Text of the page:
In much the same way that the loss of Cooper made for some crazy elementary boundaries in West Seattle with families only blocks from a school busses to another school, the second school at TC will do the same thing to the NE.

The steepest part of the population growth is in Lake City. There is only so long that growth can be ignored. The second school at TC costs a whole lot of money and creates more problems that it solves. That is the issue.

Eric B said...

I don't know the NE, but here's another example of what the assignment areas are going to look like. Here is a map of the Loyal Heights assignment area. It's about a mile east-west and a half a mile north-south for most of its width. You'll have something similar in the NE, with a lot of small attendance areas centered around the schools. Yes, it's hard to have boundaries that close to schools (our community saw this in the initial adoption of NSAP), but it's also the only way the system works with an assignment boundary coupled with a high student population density.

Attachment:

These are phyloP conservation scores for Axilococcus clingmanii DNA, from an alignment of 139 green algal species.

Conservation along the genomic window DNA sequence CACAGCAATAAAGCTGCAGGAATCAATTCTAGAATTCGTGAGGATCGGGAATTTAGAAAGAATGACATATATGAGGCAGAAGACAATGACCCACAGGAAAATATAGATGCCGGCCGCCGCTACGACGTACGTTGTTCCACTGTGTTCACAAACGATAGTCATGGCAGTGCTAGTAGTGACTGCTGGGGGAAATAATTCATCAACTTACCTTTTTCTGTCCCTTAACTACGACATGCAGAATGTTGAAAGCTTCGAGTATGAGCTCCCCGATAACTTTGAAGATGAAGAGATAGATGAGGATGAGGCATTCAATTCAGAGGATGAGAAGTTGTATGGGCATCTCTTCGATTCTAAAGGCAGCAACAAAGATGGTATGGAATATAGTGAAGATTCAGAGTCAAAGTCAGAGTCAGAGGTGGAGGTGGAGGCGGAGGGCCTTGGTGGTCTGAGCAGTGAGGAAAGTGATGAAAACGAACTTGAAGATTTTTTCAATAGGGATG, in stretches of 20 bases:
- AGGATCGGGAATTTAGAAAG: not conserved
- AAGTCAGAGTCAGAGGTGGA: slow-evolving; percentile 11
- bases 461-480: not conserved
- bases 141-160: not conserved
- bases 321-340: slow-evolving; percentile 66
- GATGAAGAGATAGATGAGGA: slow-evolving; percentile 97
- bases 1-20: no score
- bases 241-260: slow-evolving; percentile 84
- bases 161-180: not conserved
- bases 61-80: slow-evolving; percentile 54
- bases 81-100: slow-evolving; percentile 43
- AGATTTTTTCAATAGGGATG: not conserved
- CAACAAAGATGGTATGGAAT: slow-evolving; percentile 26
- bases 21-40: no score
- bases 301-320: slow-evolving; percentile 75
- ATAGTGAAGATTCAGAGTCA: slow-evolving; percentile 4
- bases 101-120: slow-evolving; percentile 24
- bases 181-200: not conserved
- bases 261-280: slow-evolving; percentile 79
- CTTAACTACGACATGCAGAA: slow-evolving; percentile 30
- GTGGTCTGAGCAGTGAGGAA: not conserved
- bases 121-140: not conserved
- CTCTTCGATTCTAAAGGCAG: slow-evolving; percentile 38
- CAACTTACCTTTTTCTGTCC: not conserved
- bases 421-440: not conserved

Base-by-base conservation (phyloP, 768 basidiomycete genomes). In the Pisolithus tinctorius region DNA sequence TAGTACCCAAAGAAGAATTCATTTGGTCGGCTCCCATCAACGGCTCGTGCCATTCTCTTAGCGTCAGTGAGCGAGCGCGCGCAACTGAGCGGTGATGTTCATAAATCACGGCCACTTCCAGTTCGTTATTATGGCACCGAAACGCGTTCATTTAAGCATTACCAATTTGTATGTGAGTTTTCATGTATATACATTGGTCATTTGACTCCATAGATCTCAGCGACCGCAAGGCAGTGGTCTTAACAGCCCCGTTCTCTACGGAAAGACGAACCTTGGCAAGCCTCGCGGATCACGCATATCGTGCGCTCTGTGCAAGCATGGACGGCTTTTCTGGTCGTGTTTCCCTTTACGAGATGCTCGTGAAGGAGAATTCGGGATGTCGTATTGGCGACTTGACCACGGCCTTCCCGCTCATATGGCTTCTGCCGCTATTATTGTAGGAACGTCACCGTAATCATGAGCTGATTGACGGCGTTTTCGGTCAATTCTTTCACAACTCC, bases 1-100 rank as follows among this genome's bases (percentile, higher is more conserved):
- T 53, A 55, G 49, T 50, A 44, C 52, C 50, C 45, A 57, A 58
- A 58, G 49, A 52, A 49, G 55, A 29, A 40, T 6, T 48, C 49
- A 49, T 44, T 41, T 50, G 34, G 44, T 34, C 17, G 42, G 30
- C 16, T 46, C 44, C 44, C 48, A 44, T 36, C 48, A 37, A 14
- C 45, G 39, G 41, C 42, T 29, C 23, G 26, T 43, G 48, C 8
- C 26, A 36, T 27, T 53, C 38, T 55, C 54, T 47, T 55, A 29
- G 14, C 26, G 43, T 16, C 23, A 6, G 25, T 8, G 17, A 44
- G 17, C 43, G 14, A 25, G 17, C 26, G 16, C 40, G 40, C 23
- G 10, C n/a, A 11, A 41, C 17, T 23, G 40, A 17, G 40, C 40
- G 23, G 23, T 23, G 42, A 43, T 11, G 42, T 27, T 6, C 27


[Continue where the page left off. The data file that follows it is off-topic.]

Anonymous said...

Eric, I don't think that LH analogy is exactly right. The spacing is much better.

Kellie is the voice of reason here, and I hope we listen. Is now the time to protest this issue? I assume the maps won't be public until after the levy vote?

NEPAL

kellie said...

Eric that is just not true. Irrational boundaries has nothing to do with "an assignment boundary coupled with a high student population density."

The issue of irrational boundaries has to do with a mis-match of facilities. There are multiple areas in Seattle where there simply is NOT any school, mostly due to the part where the former neighborhood school no longer exists. These "school deserts" need to be assigned somewhere. This causes a domino effect throughout the entire system.

The long term answer is working with City and State partners to identify property for restoring schools to these school deserts. If the City is going to push for a downtown school, because there isn't one, then the City should have a nice list of all the other places that are missing schools. Queen Anne High School, Lake City Elementary, etc.

Eric B said...